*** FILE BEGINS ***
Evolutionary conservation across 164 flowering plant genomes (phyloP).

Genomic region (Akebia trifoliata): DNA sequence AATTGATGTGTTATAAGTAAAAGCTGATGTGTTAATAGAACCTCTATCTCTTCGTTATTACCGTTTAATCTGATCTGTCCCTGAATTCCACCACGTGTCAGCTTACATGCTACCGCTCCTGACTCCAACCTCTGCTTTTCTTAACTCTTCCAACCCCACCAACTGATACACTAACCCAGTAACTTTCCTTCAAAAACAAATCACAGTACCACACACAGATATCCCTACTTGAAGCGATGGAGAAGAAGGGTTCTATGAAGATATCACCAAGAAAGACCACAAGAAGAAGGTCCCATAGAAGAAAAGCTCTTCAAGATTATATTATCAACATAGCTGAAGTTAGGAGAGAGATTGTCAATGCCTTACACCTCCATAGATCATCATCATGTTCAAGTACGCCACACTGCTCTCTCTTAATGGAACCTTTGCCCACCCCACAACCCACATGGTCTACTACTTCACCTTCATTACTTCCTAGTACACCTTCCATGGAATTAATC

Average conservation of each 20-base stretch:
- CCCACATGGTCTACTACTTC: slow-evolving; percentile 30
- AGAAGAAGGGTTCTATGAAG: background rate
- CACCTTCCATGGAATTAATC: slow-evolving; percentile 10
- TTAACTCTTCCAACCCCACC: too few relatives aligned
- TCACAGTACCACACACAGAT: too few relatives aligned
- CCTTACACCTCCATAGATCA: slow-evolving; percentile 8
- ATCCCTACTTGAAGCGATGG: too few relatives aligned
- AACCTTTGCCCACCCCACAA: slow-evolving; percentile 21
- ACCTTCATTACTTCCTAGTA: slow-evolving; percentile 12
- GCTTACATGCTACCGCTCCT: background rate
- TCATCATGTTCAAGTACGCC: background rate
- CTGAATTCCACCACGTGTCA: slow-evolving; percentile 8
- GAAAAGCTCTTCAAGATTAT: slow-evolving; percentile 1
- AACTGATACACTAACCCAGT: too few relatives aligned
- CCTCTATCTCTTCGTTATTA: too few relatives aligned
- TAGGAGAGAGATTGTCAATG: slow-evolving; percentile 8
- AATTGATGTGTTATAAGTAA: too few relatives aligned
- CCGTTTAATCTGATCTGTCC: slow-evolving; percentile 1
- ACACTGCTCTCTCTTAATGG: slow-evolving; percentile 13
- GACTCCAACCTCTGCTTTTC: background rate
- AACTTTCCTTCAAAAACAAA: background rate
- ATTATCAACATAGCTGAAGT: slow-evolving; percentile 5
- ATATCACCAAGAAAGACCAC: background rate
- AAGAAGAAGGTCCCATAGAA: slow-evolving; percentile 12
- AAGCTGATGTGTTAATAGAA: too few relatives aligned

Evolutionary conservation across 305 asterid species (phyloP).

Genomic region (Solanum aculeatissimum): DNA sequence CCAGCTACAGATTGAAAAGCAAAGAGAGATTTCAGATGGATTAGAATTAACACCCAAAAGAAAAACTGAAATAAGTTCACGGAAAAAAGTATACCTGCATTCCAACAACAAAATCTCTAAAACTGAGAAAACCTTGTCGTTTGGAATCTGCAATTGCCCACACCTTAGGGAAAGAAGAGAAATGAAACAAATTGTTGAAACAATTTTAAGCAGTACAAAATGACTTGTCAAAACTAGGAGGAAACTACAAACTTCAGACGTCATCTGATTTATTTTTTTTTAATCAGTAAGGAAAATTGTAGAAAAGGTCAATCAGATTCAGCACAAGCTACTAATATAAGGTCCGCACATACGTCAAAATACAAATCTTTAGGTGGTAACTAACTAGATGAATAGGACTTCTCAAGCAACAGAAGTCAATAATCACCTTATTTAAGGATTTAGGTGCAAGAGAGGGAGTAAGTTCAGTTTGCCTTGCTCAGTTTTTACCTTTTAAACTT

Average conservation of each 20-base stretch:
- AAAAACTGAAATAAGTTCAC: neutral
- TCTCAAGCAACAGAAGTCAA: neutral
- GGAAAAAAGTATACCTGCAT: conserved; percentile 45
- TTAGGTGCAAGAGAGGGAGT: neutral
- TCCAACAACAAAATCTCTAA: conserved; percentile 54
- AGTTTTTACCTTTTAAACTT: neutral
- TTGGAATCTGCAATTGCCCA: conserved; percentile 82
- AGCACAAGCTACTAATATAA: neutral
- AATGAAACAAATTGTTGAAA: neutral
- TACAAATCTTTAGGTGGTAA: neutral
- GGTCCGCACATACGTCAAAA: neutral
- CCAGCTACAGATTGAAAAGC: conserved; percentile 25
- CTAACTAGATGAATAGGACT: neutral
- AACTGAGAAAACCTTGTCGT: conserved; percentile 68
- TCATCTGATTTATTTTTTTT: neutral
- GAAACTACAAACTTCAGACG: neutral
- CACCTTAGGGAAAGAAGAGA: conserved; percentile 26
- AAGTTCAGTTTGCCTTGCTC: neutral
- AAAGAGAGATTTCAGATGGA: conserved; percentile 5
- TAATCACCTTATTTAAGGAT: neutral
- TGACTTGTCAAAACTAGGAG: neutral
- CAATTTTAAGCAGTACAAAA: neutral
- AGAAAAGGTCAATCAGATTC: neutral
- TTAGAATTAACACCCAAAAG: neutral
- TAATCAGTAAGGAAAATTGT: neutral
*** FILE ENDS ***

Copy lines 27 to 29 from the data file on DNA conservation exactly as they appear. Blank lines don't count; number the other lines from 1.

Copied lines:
- AAGAAGAAGGTCCCATAGAA: slow-evolving; percentile 12
- AAGCTGATGTGTTAATAGAA: too few relatives aligned

Evolutionary conservation across 305 asterid species (phyloP).